Real Estate News

Published on Wednesday, August 17, 2022

Access our latest property investment summary by completing the form below.

When a software vendor touts its ADA accessibility, it’s not talking about elevators or ramps.

Companies regularly like to announce their awards, certifications, and other such honoraria. But sometimes there’s something more under the surface than it seems.

In this case, 365 Connect, which is a vendor of multifamily marketing, leasing, and resident service process automation, announced the renewal of its “platform-wide ADA Accessibility Certification.”

“Certified by an independent accessibility auditing firm, the 365 Connect platform complies with the federally recognized Web Content Accessibility Guidelines (WCAG) and is re-certified semi-annually for ongoing compliance,” the company wrote. “The certification covers the entire platform, including property websites, lead forms, chatbots, tour requests, rental applications, portals, and payments.” The company claims that it received the first WCAG certification in multifamily in 2019.

But this might be one of those self-pats on the back that has more to it than might seem. Many in real estate might associate the Americans with Disabilities Act with the need for accommodation of physical needs in buildings. This one needs an elevator with braille markers on the operating surfaces. That one has to install ramps, doors, and bathrooms designed to allow access by persons in wheelchairs.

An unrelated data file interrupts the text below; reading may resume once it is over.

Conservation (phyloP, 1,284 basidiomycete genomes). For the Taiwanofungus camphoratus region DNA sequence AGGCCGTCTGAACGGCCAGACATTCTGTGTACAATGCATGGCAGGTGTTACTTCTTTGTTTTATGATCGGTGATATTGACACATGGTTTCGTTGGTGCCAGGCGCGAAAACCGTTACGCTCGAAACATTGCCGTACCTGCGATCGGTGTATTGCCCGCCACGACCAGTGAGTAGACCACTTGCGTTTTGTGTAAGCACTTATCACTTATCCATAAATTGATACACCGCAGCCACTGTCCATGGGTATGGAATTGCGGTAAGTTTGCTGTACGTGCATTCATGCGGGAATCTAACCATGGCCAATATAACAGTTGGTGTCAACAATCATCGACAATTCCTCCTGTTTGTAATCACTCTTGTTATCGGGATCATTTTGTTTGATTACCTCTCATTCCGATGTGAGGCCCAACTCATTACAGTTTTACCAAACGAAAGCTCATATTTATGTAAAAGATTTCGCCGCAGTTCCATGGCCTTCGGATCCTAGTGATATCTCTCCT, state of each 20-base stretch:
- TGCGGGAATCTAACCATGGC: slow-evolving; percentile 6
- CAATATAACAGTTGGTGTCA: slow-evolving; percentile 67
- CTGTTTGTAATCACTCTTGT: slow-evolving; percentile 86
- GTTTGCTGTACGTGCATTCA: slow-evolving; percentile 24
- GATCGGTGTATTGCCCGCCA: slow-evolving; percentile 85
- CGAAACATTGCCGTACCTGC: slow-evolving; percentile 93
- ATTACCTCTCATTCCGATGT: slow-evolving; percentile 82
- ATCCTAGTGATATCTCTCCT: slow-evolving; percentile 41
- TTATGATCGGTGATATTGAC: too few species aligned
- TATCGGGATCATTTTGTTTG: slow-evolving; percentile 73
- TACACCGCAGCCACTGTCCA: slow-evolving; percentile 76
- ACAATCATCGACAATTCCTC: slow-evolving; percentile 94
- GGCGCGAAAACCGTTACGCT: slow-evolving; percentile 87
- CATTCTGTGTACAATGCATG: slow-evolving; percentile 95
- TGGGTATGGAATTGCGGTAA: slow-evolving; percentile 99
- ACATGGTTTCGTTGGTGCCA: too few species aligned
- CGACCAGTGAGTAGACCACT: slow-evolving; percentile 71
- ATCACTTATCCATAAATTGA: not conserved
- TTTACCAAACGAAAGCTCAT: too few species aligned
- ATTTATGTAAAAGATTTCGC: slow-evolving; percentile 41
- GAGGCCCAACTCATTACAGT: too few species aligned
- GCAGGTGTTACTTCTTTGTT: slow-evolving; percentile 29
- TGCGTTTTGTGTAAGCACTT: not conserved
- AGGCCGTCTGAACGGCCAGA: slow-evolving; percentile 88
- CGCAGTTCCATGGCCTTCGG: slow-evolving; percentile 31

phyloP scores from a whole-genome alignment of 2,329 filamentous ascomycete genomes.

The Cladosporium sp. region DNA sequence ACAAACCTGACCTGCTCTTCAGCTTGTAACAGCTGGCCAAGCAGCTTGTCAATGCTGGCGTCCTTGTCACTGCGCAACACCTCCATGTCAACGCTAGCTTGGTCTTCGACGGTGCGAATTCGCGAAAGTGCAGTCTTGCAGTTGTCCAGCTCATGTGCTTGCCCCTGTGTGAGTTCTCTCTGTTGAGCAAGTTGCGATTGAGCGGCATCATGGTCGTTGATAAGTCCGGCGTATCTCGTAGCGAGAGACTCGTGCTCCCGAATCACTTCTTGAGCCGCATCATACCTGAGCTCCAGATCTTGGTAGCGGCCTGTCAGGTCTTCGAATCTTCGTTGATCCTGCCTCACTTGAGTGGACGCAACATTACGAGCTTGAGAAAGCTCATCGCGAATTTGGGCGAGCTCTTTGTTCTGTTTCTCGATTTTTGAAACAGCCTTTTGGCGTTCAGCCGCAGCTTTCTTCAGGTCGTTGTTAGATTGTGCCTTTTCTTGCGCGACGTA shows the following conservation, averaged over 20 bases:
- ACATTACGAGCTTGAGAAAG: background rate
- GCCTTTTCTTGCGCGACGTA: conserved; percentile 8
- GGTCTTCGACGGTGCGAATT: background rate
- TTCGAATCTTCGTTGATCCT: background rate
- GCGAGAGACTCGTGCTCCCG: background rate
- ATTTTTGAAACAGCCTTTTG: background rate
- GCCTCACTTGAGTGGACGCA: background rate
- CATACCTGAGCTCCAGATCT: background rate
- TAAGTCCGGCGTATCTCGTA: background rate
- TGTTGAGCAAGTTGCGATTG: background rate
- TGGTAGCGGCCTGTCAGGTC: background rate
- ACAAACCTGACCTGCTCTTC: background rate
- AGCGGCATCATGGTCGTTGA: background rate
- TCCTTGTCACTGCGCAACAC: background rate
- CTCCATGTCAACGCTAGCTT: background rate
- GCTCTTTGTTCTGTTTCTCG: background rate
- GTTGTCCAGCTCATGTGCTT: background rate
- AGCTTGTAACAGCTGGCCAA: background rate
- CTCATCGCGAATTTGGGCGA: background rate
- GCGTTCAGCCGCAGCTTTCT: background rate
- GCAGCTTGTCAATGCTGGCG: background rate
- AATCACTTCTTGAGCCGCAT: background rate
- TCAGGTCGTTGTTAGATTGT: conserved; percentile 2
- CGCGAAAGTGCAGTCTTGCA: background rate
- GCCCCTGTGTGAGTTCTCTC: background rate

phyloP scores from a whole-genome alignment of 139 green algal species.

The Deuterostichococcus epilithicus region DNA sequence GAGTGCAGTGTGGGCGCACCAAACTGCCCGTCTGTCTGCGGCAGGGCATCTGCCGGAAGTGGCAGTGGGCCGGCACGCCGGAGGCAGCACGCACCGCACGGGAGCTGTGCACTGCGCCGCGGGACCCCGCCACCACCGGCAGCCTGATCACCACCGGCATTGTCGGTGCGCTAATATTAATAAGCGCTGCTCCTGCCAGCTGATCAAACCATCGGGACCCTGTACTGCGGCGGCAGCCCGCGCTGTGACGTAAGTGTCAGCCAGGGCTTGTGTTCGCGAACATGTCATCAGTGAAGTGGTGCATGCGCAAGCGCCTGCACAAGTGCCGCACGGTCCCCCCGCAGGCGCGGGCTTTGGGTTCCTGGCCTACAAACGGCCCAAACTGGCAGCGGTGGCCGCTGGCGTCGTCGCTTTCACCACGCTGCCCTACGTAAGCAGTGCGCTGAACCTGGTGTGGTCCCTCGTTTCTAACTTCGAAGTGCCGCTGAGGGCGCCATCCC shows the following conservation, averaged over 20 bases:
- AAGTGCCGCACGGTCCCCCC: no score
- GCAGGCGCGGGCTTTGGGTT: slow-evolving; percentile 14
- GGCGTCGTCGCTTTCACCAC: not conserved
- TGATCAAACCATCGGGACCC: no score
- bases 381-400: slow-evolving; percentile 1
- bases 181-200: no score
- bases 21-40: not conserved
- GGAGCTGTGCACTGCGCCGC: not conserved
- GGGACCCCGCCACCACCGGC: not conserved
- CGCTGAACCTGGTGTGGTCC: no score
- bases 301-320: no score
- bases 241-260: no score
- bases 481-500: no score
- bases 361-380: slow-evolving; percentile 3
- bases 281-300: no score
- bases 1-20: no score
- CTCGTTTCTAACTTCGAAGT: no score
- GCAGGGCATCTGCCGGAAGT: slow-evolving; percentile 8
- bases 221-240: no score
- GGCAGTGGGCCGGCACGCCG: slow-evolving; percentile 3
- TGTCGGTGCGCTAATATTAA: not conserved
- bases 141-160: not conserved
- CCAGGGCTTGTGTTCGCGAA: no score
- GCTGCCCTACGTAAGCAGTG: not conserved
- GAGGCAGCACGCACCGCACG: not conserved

However, the ADA extends to software that a company might offer for the convenience of customers. If the site doesn’t have the proper design and capabilities, someone could sue for a breach of the ADA, and this happens more frequently than you might think.

The Augusta Free Press put together a list of large companies that had faced an ADA-related lawsuit over their websites. They included Apple, Amazon, Bank of America, Burger King, Hulu, Netflix, Nike, the National Basketball Association, and Rolex.

“Website accessibility has become a massive issue in the multifamily housing space and beyond,” 365 Connected said in its press release. “ADA lawsuits alleging that websites, mobile apps, and digital content are failing to meet Web Content Accessibility Guidelines are running at full steam. With an array of court victories and high-profile settlements paving the way, thousands of federal and state lawsuits were filed this year alone. Multifamily operators sit at the top of the high-risk list, as housing is a highly regulated industry and serves as the model for non-discrimination under an array of federal, state, and local laws.”

Some of the common factors that websites miss include so-called alt text on images (a text descriptor of an image that a web page reader will recognize), a lack of page headings, bad color contrast, and much more.